During panic attacks, do this. Firstly, once you’ve recognized that it is happening, assure yourself that you’re not going to die and nothing bad is going to happen – because based on the logical evidence from past experiences, nothing bad ever happens. Secondly, there is a technique called grounding. There are a variety of suggestions that you will find online, the most common is the 5,4,3,2,1 technique. Name 5 things you can see in the room with you; name 4 things you can feel; name 3 things you can hear right now; name 2 things you can smell right now; and name 1 good thing about yourself. Thirdly, I find that deep-breathing exercises work well here too.

Create a small group of people as your support system. Most importantly here – do not use them as a crutch. However, when times get very difficult and you feel like you’re losing hope, reach out. You’d be surprised how much your mind lies to you, making you feel like you shouldn’t reach for help, that “you’re not good enough”, or “they’d be better off without me”. Make sure that it’s a group of people that you can trust. There are a lot of people that you should not be seeking advice from. Compare the advice you get from that which professionals and those who know what they are talking about say, i.e. psychologists, therapists, and counsellors.

Make no decisions while you’re emotional in any form. This is the worst thing that you can do. Never make a permanent decision based on a temporary situation. Allow yourself to experience what you’re experiencing, apply the coping mechanisms that you have learnt, and wait it out. Base your decision to make no decision solely on the fact that you have gotten through this before, many times, so you will again.

Do not hesitate to seek professional help. Psychologists know what they are talking about. I’d often find religious leaders, well-meaning friends & family, among others giving terrible advice but enforcing it in such a way where it becomes incredibly convincing. Remember: A lot of people think that they know what they’re talking about, but they’re clueless. This isn’t a license to get upset with them, understand that often they mean well, but don’t take their advice to heart. They’re just advising you based on their worldview and what they know.

Take responsibility for your behavior. Your condition is not a crutch. This includes a lot of things. I am speaking from experience and what I have noticed myself do over the years. Attention-seeking behavior is not acceptable. It’s often a cry for help – it’s your job to be real with those you want help from. Emotional manipulation and emotional outbursts are not okay. Yes, there are times where people are genuinely struggling and they do these things because they’re deeply distraught. However, more often than not it is a cry for help. Do not bring others into your mess – allow your support group to see it, but don’t make others distraught because you are.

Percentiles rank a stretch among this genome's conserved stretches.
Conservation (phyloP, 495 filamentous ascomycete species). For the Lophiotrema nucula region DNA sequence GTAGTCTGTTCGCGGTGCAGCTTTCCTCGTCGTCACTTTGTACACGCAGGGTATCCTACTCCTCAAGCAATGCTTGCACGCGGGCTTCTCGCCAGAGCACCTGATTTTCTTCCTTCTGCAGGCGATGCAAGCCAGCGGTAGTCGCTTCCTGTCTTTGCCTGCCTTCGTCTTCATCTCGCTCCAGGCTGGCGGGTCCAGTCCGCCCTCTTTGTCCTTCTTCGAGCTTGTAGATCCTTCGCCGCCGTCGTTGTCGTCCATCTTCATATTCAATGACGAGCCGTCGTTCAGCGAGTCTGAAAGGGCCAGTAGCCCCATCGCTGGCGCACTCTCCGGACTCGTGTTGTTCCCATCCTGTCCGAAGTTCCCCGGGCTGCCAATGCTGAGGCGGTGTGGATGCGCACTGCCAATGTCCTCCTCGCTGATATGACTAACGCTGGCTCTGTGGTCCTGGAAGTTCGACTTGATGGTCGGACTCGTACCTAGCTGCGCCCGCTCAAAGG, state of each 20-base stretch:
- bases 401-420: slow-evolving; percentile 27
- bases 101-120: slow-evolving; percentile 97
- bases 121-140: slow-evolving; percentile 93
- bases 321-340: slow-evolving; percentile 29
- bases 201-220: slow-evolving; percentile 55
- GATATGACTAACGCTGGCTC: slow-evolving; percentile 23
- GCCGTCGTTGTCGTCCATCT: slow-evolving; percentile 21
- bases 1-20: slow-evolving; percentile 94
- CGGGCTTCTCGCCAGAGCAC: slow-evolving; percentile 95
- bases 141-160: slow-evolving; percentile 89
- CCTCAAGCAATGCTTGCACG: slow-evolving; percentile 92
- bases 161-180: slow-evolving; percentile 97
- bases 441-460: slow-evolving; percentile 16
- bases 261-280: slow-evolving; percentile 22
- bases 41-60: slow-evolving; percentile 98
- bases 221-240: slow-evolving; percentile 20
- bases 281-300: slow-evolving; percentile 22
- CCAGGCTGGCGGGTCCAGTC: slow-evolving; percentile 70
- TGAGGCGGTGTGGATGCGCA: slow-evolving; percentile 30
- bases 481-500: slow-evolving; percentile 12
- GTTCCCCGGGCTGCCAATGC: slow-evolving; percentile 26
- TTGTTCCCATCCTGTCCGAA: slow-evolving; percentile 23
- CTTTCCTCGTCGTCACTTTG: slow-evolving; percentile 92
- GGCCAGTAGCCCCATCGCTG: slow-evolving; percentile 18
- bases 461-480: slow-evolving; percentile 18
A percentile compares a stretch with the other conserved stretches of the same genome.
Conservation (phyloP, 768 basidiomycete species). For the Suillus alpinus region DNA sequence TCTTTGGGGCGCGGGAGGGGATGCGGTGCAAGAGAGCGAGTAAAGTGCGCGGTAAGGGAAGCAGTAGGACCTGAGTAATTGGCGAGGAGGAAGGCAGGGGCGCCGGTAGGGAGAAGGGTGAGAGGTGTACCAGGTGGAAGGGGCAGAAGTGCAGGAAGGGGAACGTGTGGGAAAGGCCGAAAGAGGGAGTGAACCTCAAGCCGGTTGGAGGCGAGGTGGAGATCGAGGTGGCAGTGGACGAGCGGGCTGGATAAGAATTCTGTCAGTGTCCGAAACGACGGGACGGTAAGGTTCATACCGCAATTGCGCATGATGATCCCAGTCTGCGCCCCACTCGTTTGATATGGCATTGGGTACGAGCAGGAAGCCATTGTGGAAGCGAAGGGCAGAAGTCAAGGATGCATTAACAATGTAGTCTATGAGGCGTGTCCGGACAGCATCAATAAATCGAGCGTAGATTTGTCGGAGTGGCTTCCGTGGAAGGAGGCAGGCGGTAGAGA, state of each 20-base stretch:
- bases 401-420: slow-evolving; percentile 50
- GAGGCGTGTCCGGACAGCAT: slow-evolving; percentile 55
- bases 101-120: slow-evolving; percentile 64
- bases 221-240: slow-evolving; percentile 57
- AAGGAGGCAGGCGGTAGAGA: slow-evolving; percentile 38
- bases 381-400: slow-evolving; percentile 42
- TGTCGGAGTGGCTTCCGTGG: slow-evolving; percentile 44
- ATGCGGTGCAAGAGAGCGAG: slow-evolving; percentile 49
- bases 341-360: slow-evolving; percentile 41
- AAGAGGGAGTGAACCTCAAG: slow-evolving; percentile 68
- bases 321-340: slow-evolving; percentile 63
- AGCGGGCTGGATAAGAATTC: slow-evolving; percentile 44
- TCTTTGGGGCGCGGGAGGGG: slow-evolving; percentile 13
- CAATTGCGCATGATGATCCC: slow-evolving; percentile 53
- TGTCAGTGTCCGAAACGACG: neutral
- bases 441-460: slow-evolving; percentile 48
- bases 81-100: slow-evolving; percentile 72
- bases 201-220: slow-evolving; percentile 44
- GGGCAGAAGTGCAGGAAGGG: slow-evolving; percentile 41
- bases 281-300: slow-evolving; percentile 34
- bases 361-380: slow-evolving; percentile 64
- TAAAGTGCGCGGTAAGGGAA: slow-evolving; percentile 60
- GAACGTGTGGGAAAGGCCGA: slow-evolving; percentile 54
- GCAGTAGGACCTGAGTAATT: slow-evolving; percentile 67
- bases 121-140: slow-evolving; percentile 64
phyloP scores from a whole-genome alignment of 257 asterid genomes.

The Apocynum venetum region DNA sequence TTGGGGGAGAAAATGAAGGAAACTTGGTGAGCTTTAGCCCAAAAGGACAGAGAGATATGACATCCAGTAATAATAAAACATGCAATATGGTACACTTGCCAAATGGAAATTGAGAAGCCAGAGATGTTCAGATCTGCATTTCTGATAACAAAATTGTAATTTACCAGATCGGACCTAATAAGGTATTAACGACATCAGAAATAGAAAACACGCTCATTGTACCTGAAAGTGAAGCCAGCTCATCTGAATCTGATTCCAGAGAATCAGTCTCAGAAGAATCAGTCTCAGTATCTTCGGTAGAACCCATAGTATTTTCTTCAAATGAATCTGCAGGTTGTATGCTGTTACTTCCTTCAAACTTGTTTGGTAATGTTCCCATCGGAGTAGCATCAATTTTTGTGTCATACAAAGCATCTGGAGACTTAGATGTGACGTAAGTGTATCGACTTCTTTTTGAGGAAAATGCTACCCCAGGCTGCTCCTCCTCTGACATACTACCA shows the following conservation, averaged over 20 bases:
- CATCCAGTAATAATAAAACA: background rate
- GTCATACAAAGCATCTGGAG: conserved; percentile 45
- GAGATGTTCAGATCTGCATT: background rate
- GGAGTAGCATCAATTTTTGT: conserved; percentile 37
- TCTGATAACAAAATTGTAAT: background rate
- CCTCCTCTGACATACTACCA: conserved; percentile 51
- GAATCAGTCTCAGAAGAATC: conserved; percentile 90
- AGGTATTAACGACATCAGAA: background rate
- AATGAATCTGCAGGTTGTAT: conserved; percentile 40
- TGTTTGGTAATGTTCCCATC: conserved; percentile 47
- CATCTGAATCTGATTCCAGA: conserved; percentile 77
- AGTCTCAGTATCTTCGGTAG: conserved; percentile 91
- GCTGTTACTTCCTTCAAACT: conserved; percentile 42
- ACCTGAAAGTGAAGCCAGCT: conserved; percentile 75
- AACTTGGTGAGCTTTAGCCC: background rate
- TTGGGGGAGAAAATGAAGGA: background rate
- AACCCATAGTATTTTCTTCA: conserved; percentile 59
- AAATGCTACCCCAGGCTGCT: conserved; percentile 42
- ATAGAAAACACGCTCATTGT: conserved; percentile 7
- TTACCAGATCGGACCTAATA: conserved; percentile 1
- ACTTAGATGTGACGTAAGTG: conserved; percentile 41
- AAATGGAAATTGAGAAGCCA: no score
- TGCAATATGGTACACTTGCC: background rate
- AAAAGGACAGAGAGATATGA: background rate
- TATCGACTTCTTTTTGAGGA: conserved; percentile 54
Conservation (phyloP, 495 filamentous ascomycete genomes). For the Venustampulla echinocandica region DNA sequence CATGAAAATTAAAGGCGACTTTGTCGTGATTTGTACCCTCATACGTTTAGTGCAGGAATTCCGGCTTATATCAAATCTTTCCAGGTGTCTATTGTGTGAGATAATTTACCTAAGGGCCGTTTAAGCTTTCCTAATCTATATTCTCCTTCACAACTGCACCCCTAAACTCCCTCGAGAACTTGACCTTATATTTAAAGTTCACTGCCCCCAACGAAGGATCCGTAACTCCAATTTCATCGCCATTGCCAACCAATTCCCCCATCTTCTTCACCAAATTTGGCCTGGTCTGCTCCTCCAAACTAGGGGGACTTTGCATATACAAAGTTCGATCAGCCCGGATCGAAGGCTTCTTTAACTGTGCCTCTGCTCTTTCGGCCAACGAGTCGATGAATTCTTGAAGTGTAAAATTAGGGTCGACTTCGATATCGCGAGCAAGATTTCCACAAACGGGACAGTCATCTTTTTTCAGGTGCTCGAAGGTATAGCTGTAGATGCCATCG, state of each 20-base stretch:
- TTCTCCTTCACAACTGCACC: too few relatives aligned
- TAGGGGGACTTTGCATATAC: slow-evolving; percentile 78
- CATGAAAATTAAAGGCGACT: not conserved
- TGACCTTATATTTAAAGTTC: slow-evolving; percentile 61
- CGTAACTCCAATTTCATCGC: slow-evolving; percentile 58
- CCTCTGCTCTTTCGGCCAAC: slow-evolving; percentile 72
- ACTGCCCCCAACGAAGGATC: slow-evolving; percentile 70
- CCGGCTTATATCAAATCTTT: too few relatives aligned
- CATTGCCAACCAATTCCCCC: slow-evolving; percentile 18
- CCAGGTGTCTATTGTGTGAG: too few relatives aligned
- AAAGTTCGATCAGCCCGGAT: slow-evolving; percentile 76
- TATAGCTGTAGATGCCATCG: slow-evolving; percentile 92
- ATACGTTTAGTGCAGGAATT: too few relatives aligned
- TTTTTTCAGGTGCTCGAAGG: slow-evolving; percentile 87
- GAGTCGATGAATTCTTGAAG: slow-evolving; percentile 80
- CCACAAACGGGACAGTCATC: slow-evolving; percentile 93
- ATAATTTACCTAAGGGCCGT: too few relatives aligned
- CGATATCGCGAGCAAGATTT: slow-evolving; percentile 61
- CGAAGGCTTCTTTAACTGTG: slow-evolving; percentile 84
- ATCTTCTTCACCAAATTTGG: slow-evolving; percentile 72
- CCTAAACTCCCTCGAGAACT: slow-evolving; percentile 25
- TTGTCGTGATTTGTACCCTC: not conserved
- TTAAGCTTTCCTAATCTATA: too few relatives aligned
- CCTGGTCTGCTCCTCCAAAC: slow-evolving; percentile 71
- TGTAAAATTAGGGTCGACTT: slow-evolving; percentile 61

It’s not your job to make everyone understand. I found that after my diagnosis whenever someone questioned my behavior, was snarky or rude towards me because “you have nothing to be down about” or “be more grateful”, I’d come back with an explanation that would ultimately backfire.

A lot of people will not understand, it does not make them bad people, they’ve just never gone through what you have gone through. I wrote that all in bold because I think that learning and realizing this is so important. ‘Well-meaning’ is the word that you need to keep stored at the back of your mind – it will change the way you react to bad advice and criticism.

A form of ‘recovery’ is possible, but so is relapse. As you learn to be proactive, to resist compulsions; to mature in your understanding; to be more responsible; to be kind to yourself; and to seek help from the right sources, you will be on the slow and steady road to recovery. Don’t be in a rush to ‘recover’. Life is not a sprint, it’s a marathon, and you’re much more likely to wear yourself out if you sprint. Be patient, although your condition is chronic, over time you will learn to deal with it in a productive and meaningful manner. You can go from having a chronic and debilitating condition, to being nothing more than quirky.